As we’ve seen before, most cases of wrongful convictions come down to five basic causes.
- Perjury or False Accusation
- Official Misconduct – 51%
- Mistaken Witness Identification
- False or Misleading Forensic Evidence (23%)
- False Confessions (13%)
It’s nothing short of astounding that over half of the 1,860 documented exonerations at the National Registry of Exonerations involve some sort of official misconduct. Misconduct is most common in homicide cases, present in 68% of all homicide exonerations. 530 cases out of 785. Those are the cases we know about.
90 of the 530 – fully a quarter of the cases – resulted in death sentences.
In a frightening number of child sexual abuse cases from the mid-80s into the 90s, cops and prosecutors coerced children as young as four years old in their statements and testimony. A series of cases in Kern County, California involved 30 defendants and led to 20 exonerations. The “Pitts 7” cases involved 377 counts with some defendants receiving sentences totaling over 400 years.
When you say “official misconduct,” people tend to think of bribes and frame jobs. Straight corruption cases like what Frank Serpico dealt with, or the Dirty Thirty don’t necessarily put the wrong person in jail. When corruption cases make the news, it’s usually because they’ve grown so big or gone on for so long.
But I think scandals and organized corruption like the Rampart scandal are not nearly as common as they seem to be. Misconduct is more likely to take the form of setting up a bad photo lineup, using emotional or physical coercion to gain a false confession or a bad witness statement, or pressuring unreliable informants.
Lineups have been problematic for years. In the stereotypical portrayal on TV, the suspect and 4-5 others walk into a room with a one-way mirror so the witness can’t be seen. The filler people, or foils, are supposed to be similar in appearance to the suspect. Suppose the suspect is described as a white male, about 6 feet tall with a foot-long beard. Your lineup crew better be filled with bearded white males. They don’t all have to look like William Lee Golden and Billy Gibbons. They’d better not look like Yul Brynner or Hervé Villechaize, either. Likewise, they need to be dressed as closely to the suspect’s appearance as possible. If the purported bad guy is in a jail jumpsuit, then all of your foils need to be dressed the same way.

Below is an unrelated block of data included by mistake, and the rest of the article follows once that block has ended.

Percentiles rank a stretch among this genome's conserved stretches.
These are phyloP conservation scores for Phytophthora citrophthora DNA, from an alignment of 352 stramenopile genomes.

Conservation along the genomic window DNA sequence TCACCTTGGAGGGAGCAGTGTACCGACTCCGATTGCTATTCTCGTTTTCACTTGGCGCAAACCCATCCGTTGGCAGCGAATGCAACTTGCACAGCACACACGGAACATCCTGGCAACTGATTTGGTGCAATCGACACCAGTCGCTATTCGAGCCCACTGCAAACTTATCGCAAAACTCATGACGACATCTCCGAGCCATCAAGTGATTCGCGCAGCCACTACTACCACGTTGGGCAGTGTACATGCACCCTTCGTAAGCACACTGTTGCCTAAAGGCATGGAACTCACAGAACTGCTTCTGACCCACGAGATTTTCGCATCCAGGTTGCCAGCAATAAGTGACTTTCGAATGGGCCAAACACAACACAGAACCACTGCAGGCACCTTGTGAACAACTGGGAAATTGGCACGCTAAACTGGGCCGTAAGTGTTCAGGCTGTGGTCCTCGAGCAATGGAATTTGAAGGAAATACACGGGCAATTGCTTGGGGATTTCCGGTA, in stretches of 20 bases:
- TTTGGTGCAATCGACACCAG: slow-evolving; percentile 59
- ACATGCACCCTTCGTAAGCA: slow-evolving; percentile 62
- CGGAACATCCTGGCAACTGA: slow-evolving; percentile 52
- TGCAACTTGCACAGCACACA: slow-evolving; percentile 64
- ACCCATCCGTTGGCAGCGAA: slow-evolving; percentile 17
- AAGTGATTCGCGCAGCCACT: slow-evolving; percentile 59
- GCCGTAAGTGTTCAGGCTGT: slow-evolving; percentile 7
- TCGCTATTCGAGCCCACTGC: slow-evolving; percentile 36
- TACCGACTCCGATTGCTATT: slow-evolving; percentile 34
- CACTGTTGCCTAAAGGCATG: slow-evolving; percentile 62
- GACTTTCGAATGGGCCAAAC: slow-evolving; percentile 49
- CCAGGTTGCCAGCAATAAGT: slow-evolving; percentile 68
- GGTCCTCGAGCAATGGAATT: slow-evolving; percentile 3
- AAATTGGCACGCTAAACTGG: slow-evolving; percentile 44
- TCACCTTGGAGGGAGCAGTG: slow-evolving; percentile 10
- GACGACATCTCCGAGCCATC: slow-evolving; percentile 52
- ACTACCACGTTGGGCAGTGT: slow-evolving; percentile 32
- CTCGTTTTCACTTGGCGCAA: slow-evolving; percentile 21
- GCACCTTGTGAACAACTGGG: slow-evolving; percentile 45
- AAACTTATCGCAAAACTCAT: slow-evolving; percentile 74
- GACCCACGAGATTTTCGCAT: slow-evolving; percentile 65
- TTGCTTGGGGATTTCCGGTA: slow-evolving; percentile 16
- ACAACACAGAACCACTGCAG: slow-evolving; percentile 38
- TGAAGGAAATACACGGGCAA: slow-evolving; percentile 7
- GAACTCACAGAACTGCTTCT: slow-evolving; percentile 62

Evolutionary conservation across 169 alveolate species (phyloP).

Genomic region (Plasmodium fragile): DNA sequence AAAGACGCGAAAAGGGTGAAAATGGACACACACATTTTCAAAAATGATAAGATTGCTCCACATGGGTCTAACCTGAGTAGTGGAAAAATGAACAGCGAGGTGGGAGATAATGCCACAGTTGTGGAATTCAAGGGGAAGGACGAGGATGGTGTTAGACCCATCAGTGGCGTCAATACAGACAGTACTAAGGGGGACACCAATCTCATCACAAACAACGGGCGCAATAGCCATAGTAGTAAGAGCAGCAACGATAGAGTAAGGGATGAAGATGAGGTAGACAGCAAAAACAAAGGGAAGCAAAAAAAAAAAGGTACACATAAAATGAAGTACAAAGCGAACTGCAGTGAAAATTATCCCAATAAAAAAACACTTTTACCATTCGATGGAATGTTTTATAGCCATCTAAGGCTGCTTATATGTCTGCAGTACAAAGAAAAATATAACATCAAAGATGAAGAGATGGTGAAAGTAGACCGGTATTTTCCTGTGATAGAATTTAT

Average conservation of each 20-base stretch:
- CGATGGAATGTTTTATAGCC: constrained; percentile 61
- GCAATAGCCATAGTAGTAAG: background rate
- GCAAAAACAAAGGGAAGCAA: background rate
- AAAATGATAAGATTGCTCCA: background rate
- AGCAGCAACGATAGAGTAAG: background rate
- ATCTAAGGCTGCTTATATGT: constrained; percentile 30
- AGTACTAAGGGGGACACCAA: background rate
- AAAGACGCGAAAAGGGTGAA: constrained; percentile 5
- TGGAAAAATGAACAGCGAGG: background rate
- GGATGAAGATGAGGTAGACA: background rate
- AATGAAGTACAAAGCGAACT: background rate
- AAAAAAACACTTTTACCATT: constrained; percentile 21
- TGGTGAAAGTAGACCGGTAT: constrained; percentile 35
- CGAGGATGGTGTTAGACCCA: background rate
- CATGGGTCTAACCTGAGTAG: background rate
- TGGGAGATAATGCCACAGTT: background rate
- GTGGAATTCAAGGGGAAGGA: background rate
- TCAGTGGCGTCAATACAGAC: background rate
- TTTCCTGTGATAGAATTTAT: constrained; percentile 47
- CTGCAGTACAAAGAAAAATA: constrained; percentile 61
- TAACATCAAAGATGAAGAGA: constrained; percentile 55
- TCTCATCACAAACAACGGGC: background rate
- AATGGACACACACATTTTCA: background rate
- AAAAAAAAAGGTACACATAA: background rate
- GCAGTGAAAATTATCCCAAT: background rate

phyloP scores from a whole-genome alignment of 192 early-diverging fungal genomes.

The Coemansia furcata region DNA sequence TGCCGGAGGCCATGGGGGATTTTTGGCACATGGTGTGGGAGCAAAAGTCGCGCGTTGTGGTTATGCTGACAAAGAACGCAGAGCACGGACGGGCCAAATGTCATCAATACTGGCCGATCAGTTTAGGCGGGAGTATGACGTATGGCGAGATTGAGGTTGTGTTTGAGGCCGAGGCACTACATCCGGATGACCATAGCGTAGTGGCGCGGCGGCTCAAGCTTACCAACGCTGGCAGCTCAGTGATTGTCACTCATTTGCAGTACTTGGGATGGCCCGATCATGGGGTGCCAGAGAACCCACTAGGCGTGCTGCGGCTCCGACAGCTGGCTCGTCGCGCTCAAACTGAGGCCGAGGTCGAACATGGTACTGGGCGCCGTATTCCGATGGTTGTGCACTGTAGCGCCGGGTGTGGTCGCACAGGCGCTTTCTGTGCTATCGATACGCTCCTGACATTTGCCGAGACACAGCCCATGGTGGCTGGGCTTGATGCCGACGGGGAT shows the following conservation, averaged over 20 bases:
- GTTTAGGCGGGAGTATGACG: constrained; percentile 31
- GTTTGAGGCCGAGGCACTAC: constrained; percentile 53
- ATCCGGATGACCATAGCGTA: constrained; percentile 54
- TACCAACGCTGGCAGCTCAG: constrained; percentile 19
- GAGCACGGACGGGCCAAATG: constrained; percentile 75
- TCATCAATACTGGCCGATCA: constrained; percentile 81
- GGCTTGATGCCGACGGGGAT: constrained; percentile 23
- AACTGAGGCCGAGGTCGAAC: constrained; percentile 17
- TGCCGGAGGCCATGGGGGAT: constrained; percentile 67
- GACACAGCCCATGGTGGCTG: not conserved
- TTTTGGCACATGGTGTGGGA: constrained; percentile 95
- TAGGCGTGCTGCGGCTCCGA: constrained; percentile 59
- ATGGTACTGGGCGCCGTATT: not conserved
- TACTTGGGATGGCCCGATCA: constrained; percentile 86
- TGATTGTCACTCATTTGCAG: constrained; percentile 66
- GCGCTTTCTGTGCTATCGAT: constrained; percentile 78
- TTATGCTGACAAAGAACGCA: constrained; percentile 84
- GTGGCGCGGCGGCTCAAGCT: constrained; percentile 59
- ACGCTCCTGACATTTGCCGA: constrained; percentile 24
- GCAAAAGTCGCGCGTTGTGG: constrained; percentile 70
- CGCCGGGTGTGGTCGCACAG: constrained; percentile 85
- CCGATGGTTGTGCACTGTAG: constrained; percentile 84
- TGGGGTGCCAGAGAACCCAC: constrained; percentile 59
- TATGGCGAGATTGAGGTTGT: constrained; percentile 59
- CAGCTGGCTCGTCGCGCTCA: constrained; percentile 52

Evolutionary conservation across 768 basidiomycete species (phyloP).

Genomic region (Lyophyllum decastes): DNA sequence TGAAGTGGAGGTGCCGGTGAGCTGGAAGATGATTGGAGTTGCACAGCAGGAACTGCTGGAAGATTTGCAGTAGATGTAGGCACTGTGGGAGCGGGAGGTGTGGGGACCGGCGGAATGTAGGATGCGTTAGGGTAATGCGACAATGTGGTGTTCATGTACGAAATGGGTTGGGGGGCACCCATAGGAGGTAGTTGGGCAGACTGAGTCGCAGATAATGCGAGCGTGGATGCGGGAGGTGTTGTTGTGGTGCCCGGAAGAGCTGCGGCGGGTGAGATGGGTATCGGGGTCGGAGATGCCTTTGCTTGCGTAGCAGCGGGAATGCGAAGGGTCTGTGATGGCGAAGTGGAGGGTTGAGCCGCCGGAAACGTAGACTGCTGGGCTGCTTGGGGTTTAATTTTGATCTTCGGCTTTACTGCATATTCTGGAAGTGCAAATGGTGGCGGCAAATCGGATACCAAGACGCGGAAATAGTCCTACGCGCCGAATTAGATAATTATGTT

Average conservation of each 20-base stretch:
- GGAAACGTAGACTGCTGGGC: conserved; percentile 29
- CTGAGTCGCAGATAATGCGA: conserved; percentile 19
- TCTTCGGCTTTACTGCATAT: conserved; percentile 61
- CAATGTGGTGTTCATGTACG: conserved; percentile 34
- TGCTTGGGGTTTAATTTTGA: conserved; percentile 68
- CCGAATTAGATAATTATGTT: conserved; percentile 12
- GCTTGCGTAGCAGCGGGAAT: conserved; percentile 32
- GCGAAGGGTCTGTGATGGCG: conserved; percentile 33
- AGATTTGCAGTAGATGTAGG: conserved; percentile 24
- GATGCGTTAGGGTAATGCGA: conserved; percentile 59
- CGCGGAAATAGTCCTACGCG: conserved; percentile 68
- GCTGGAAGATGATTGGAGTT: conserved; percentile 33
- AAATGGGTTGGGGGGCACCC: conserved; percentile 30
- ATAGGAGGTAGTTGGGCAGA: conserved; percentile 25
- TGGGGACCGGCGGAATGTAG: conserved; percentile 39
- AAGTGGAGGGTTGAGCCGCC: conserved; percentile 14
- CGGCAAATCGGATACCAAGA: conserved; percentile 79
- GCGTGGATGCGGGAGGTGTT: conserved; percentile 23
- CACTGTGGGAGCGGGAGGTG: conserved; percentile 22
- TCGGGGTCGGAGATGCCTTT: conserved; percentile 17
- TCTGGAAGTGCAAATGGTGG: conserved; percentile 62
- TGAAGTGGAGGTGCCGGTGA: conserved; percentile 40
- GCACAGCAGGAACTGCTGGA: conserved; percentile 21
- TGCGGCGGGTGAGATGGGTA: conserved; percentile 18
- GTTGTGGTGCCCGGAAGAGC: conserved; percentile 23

Photo spreads can be an issue to. It’s easy to put subtle pressure on the witness or victim when you lay down the “right” photo in a sequential spread or simultaneous spread. Maybe you place the bad guy’s photo not quite lined up with the rest.
The best fix for either type of lineup – live or photo – is to use a double-blind format. The officer running the lineup doesn’t know which person or photo is the bad guy, or if the bad guy is even in the group. They’re just there to lay out the photos and report back to the detective.
Sometimes misconduct doesn’t look like misconduct. As happened during the child sex abuse hysteria, it might just look like aggressive police work, which isn’t necessarily a bad thing. “I just wanted to catch the bad guy” isn’t a wrong attitude; that’s what the cops are supposed to do. But cops and prosecutors and those who support their efforts in the law enforcement system have to take care not to break the rules. When you hear about the bad guys getting off on a technicality, all that means is that the good guys didn’t follow the rules that make them the good guys. And when that happens, what separates the good guys from the bad guys?When the good guys don't follow the rules, what separates them from the bad guys?… Click To Tweet
What does official misconduct look like? Here are some specific examples.
Dookhan was a chemist for the Massachusetts Department of Public Health’s Hinton Lab, from 2003 to 2012. She was supposed to test drug samples for police departments, but instead would “dry lab” them. That is, she’d visually identify a sample without actually testing it. Exact numbers are hard to pin down, but she could have caused anywhere from 20,000 to 40,000 wrongful convictions during her tenure. Charged with 17 counts of obstruction of justice, eight counts of tampering with evidence, and one count of perjury, she served about 28 months of a three-to-five-year sentence. That’s about 840 days, or about 28 minutes per case she tampered with.
Yeah, that’ll teach someone.